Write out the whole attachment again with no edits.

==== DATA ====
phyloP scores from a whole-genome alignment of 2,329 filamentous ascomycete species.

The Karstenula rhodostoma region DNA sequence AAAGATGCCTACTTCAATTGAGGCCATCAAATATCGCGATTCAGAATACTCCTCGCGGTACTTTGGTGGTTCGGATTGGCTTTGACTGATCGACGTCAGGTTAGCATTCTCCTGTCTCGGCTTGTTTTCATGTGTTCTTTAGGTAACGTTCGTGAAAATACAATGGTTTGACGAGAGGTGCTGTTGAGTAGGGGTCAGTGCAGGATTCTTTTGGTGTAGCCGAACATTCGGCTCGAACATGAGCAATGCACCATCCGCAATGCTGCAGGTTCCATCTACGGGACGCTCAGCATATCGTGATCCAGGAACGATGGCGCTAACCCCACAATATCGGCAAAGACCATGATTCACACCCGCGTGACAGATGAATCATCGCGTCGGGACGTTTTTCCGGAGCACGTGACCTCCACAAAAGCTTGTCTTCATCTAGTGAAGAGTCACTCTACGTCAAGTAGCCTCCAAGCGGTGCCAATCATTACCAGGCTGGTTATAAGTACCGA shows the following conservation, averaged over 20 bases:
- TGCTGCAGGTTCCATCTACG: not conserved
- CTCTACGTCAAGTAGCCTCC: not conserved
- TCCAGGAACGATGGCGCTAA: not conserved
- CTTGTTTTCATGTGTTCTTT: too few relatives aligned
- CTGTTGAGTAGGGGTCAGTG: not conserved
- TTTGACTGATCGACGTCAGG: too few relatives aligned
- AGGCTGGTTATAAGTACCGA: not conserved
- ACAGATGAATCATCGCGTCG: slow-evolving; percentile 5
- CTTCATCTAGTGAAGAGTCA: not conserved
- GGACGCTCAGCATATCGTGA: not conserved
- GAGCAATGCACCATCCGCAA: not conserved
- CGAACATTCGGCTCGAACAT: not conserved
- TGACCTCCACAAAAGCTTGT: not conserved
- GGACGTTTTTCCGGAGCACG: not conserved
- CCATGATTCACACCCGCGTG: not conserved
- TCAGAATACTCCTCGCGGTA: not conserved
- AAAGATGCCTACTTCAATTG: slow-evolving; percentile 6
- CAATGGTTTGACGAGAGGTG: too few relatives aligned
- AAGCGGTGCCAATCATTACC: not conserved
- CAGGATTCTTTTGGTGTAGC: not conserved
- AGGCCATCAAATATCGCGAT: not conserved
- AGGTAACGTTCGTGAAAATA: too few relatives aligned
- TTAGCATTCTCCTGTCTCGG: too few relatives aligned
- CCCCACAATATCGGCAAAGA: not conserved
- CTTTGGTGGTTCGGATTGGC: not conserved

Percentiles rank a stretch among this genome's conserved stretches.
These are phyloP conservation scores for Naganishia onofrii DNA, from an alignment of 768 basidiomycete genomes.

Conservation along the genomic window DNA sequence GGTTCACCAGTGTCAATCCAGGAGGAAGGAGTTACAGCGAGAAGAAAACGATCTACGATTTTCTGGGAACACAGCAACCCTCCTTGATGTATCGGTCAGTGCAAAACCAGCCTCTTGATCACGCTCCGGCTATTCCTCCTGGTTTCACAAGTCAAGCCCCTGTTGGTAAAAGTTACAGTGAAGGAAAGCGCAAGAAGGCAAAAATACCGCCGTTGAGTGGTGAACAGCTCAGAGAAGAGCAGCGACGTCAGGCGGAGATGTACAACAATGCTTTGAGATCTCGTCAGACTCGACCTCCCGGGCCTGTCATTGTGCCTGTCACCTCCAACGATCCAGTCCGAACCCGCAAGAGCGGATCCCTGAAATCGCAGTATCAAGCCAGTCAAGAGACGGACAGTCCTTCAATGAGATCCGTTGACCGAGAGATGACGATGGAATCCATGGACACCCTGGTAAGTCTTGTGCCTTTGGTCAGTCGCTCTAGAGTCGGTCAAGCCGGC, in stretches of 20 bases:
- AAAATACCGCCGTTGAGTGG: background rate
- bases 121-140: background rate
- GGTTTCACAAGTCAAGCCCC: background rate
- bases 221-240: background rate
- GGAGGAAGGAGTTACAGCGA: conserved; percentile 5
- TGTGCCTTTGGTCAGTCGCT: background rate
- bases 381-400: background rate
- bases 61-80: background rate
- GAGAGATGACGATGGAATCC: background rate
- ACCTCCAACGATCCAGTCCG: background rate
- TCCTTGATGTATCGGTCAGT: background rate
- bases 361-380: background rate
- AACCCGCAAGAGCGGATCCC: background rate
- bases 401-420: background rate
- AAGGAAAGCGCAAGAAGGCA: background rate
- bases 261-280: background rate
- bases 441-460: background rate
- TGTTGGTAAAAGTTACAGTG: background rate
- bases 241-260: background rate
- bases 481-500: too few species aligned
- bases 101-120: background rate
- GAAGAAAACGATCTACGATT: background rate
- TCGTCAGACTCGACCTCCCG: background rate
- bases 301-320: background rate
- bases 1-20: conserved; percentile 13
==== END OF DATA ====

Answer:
phyloP scores from a whole-genome alignment of 2,329 filamentous ascomycete species.

The Karstenula rhodostoma region DNA sequence AAAGATGCCTACTTCAATTGAGGCCATCAAATATCGCGATTCAGAATACTCCTCGCGGTACTTTGGTGGTTCGGATTGGCTTTGACTGATCGACGTCAGGTTAGCATTCTCCTGTCTCGGCTTGTTTTCATGTGTTCTTTAGGTAACGTTCGTGAAAATACAATGGTTTGACGAGAGGTGCTGTTGAGTAGGGGTCAGTGCAGGATTCTTTTGGTGTAGCCGAACATTCGGCTCGAACATGAGCAATGCACCATCCGCAATGCTGCAGGTTCCATCTACGGGACGCTCAGCATATCGTGATCCAGGAACGATGGCGCTAACCCCACAATATCGGCAAAGACCATGATTCACACCCGCGTGACAGATGAATCATCGCGTCGGGACGTTTTTCCGGAGCACGTGACCTCCACAAAAGCTTGTCTTCATCTAGTGAAGAGTCACTCTACGTCAAGTAGCCTCCAAGCGGTGCCAATCATTACCAGGCTGGTTATAAGTACCGA shows the following conservation, averaged over 20 bases:
- TGCTGCAGGTTCCATCTACG: not conserved
- CTCTACGTCAAGTAGCCTCC: not conserved
- TCCAGGAACGATGGCGCTAA: not conserved
- CTTGTTTTCATGTGTTCTTT: too few relatives aligned
- CTGTTGAGTAGGGGTCAGTG: not conserved
- TTTGACTGATCGACGTCAGG: too few relatives aligned
- AGGCTGGTTATAAGTACCGA: not conserved
- ACAGATGAATCATCGCGTCG: slow-evolving; percentile 5
- CTTCATCTAGTGAAGAGTCA: not conserved
- GGACGCTCAGCATATCGTGA: not conserved
- GAGCAATGCACCATCCGCAA: not conserved
- CGAACATTCGGCTCGAACAT: not conserved
- TGACCTCCACAAAAGCTTGT: not conserved
- GGACGTTTTTCCGGAGCACG: not conserved
- CCATGATTCACACCCGCGTG: not conserved
- TCAGAATACTCCTCGCGGTA: not conserved
- AAAGATGCCTACTTCAATTG: slow-evolving; percentile 6
- CAATGGTTTGACGAGAGGTG: too few relatives aligned
- AAGCGGTGCCAATCATTACC: not conserved
- CAGGATTCTTTTGGTGTAGC: not conserved
- AGGCCATCAAATATCGCGAT: not conserved
- AGGTAACGTTCGTGAAAATA: too few relatives aligned
- TTAGCATTCTCCTGTCTCGG: too few relatives aligned
- CCCCACAATATCGGCAAAGA: not conserved
- CTTTGGTGGTTCGGATTGGC: not conserved

Percentiles rank a stretch among this genome's conserved stretches.
These are phyloP conservation scores for Naganishia onofrii DNA, from an alignment of 768 basidiomycete genomes.

Conservation along the genomic window DNA sequence GGTTCACCAGTGTCAATCCAGGAGGAAGGAGTTACAGCGAGAAGAAAACGATCTACGATTTTCTGGGAACACAGCAACCCTCCTTGATGTATCGGTCAGTGCAAAACCAGCCTCTTGATCACGCTCCGGCTATTCCTCCTGGTTTCACAAGTCAAGCCCCTGTTGGTAAAAGTTACAGTGAAGGAAAGCGCAAGAAGGCAAAAATACCGCCGTTGAGTGGTGAACAGCTCAGAGAAGAGCAGCGACGTCAGGCGGAGATGTACAACAATGCTTTGAGATCTCGTCAGACTCGACCTCCCGGGCCTGTCATTGTGCCTGTCACCTCCAACGATCCAGTCCGAACCCGCAAGAGCGGATCCCTGAAATCGCAGTATCAAGCCAGTCAAGAGACGGACAGTCCTTCAATGAGATCCGTTGACCGAGAGATGACGATGGAATCCATGGACACCCTGGTAAGTCTTGTGCCTTTGGTCAGTCGCTCTAGAGTCGGTCAAGCCGGC, in stretches of 20 bases:
- AAAATACCGCCGTTGAGTGG: background rate
- bases 121-140: background rate
- GGTTTCACAAGTCAAGCCCC: background rate
- bases 221-240: background rate
- GGAGGAAGGAGTTACAGCGA: conserved; percentile 5
- TGTGCCTTTGGTCAGTCGCT: background rate
- bases 381-400: background rate
- bases 61-80: background rate
- GAGAGATGACGATGGAATCC: background rate
- ACCTCCAACGATCCAGTCCG: background rate
- TCCTTGATGTATCGGTCAGT: background rate
- bases 361-380: background rate
- AACCCGCAAGAGCGGATCCC: background rate
- bases 401-420: background rate
- AAGGAAAGCGCAAGAAGGCA: background rate
- bases 261-280: background rate
- bases 441-460: background rate
- TGTTGGTAAAAGTTACAGTG: background rate
- bases 241-260: background rate
- bases 481-500: too few species aligned
- bases 101-120: background rate
- GAAGAAAACGATCTACGATT: background rate
- TCGTCAGACTCGACCTCCCG: background rate
- bases 301-320: background rate
- bases 1-20: conserved; percentile 13